Puberty onset is a complex trait regulated by multiple genetic and environmental factors. In this study, we narrowed a puberty-related QTL region down to a 1.7 Mb region on chromosome X in female mice and inferred miR-505-3p as the functional gene. We conducted ectopic expression of miR-505-3p in the hypothalamus of prepubertal female mice through lentivirus-mediated orthotopic injection. The impact of miR-505-3p on female puberty was evaluated by the measurement of pubertal/reproduction events and histological analysis. The results showed that female mice with overexpression of miR-505-3p in the hypothalamus manifested later puberty onset timing both in vaginal opening and ovary maturation, followed by weaker fertility lying in the longer interval time between mating and delivery, higher abortion rate and smaller litter size. We also constructed miR-505-3p-knockout mice by CRISPR/Cas9 technology. miR-505-3p-knockout female mice showed earlier vaginal opening timing, higher serum gonadotrophin and higher expression of puberty-related gene in the hypothalamus than their WT littermates. Srsf1 proved to be the target gene of miR-505-3p that played the major role in this process. The results of RNA immunoprecipitation sequencing showed that SRSF1 (or SF2), the protein product of Srsf1 gene, mainly bound to ribosome protein (RP) mRNAs in GT1-7 cells. The collective evidence implied that miR-505-3p/SRSF1/RP could play a role in the sexual maturation regulation of mammals.
Yuxun Zhou, Li Tong, Maochun Wang, Xueying Chang, Sijia Wang, Kai Li and Junhua Xiao
Yuxun Zhou, Wangsheng Zhu, Zhengxia Guo, Ying Zhao, Zijun Song and Junhua Xiao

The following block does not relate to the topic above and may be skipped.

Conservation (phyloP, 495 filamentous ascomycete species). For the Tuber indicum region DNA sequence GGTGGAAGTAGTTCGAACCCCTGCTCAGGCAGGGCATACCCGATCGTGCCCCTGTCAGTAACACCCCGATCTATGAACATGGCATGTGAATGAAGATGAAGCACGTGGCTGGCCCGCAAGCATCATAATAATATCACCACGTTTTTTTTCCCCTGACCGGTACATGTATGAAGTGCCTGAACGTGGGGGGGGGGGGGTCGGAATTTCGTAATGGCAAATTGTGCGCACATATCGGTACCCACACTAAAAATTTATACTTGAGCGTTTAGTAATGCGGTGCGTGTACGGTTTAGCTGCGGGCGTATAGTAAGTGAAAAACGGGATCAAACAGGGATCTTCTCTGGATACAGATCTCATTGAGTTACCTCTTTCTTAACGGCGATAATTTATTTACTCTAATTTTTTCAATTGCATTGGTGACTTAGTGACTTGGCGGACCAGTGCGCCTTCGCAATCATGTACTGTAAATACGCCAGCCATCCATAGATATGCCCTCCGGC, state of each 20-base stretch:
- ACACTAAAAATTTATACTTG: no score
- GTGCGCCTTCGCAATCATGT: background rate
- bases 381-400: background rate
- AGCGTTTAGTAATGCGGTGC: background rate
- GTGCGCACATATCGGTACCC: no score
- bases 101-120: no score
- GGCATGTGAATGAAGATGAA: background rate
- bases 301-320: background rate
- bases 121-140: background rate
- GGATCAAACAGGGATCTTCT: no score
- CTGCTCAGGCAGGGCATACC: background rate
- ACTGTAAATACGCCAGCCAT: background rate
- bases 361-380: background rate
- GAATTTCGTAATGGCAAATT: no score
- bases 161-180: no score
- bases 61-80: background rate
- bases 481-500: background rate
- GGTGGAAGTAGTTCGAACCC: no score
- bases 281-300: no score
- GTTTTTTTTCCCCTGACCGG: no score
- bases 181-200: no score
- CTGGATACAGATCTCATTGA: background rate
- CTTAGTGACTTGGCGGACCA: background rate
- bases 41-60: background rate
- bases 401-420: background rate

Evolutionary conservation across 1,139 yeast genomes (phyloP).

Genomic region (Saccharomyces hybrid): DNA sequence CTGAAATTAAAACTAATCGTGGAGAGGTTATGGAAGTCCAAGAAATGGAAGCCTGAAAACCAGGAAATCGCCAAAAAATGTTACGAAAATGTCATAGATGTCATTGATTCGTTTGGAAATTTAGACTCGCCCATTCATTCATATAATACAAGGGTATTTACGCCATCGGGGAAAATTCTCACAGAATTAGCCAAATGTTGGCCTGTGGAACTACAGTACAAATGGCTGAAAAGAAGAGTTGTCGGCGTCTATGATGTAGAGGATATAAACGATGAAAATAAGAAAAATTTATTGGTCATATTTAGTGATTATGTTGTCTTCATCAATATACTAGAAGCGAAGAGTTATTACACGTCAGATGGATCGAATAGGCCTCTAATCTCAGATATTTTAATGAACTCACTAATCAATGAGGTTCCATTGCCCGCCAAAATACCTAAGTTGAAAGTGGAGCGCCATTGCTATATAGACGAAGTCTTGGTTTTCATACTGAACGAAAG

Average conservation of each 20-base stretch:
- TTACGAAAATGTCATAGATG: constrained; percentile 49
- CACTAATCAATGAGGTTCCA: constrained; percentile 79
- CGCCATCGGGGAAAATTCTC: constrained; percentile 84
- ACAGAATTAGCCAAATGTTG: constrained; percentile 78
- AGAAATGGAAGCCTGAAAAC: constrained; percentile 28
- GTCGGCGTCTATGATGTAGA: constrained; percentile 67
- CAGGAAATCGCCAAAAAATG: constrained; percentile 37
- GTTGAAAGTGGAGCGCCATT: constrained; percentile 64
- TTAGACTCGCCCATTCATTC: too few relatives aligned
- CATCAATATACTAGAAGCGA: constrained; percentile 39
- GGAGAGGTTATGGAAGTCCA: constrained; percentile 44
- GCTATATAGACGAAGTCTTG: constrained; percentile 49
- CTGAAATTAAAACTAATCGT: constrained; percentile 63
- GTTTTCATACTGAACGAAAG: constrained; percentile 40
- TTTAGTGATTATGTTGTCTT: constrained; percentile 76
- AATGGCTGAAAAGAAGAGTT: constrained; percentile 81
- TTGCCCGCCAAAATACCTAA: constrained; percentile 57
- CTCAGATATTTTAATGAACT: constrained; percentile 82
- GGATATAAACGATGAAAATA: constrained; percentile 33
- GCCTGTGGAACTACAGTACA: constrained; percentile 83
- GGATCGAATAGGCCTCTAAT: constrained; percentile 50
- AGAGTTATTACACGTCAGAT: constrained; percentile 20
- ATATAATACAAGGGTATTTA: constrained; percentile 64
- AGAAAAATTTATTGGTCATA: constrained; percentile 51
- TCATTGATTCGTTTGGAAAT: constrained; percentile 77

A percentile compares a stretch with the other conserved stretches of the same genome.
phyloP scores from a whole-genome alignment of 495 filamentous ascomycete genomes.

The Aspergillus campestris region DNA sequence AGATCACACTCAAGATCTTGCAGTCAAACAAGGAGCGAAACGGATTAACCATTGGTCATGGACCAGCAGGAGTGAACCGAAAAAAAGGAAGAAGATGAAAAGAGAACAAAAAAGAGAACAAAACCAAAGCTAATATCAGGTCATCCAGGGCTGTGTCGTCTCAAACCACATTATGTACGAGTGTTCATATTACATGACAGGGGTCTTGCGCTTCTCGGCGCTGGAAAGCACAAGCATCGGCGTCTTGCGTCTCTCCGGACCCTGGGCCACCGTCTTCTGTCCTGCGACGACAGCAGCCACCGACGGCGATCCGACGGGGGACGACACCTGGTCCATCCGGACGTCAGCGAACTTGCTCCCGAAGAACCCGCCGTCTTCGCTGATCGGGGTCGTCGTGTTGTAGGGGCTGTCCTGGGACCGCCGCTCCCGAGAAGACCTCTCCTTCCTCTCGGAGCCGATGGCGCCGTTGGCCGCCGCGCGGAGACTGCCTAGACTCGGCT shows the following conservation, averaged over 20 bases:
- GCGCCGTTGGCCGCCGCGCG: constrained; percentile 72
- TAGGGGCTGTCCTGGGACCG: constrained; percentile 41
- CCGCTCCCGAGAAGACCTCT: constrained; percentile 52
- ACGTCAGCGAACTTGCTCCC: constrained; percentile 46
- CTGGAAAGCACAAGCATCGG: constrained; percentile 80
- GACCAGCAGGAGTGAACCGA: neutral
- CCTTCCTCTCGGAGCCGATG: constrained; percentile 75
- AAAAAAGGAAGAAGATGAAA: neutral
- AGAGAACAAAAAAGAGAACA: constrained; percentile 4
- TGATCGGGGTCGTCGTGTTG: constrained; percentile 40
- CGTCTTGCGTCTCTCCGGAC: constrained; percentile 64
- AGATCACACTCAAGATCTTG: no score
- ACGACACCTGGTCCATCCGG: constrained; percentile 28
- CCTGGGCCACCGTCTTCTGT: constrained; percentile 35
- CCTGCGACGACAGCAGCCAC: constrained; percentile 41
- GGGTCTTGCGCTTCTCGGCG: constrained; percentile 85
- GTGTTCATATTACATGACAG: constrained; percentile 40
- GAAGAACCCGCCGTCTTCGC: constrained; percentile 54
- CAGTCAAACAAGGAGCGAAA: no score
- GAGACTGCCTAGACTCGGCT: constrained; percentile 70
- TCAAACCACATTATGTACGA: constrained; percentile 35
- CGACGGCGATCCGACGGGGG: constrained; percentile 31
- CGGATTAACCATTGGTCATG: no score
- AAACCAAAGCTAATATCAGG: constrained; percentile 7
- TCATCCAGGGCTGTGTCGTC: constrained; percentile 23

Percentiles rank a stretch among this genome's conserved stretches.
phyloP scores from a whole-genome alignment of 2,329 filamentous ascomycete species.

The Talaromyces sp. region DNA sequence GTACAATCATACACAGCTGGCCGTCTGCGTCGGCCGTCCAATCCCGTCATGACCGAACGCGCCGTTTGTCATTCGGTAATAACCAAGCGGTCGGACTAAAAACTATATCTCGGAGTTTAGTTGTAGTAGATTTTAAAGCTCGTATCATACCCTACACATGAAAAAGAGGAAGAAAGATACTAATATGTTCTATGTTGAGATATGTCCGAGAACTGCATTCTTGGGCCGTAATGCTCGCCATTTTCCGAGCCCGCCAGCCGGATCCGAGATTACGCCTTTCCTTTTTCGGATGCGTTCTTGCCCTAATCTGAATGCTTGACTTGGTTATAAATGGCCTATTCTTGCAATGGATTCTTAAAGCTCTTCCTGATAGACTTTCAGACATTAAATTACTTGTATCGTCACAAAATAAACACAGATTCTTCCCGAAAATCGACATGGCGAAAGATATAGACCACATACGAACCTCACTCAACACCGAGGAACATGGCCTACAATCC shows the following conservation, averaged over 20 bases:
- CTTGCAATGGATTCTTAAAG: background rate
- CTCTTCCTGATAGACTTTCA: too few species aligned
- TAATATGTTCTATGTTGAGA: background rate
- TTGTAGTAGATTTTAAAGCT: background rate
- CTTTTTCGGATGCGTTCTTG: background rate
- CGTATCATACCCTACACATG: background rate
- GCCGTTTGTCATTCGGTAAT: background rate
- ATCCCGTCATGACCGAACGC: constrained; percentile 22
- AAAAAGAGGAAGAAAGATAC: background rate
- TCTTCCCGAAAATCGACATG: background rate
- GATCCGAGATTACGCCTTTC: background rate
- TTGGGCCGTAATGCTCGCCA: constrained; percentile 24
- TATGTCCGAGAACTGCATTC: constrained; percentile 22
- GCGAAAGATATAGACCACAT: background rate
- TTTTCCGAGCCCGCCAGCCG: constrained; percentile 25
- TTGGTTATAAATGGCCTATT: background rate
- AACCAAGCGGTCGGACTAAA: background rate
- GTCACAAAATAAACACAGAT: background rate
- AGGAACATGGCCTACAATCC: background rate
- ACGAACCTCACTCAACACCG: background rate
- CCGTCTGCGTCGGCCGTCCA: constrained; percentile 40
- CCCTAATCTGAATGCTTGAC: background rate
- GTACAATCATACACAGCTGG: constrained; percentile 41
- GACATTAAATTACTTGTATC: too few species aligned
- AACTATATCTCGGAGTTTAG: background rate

The timing of puberty is a complex trait which is regulated by environmental and genetic factors, but the detailed regulatory mechanism remains elusive. Maternal nutrition administration during late gestation in rats revealed that the time of onset of puberty in daughter rats was influenced by the mother’s nutritional and physiological status during the embryonic development period. In this study, the potential effects of the maternal nuclear genome on the timing of puberty of offspring were investigated. Two inbred strains of mice (C3H/HeJ (C3H) and C57BL/6J (B6)) were used to set up two pedigrees (direct and reciprocal crosses), and the timing of puberty in all these mice (parent, F1 and F2) was recorded (the females were assessed by vaginal opening (VO) and the males by balano preputial separation (BPS)). The results from data of 822 mice showed that: 1) in female mice, the heritability of the timing of puberty in direct and reciprocal crosses is 68.51% and 63.97% respectively; 2) in female mice, a significant difference in the timing of puberty is observed between B6 and C3H (P = 3.7 × 10−13) mice as well as between direct and reciprocal F1 hybrids (P = 5.4 × 10−3), but not between direct and reciprocal F2 hybrids (P = 0.0941); 3) in male mice, direct and reciprocal F1 hybrids differ significantly from each other in the timing of BPS (P = 2.7 × 10−7), while such differences vanish in their male progenitor and progeny. The significant discrepancy between direct and reciprocal crosses in F1 but not in either cross of F2 hybrids reveals that the maternal nuclear genome has effects on the timing of puberty in mice progeny, probably through imprinting genes or the genes associated with intra-uterine physiological status.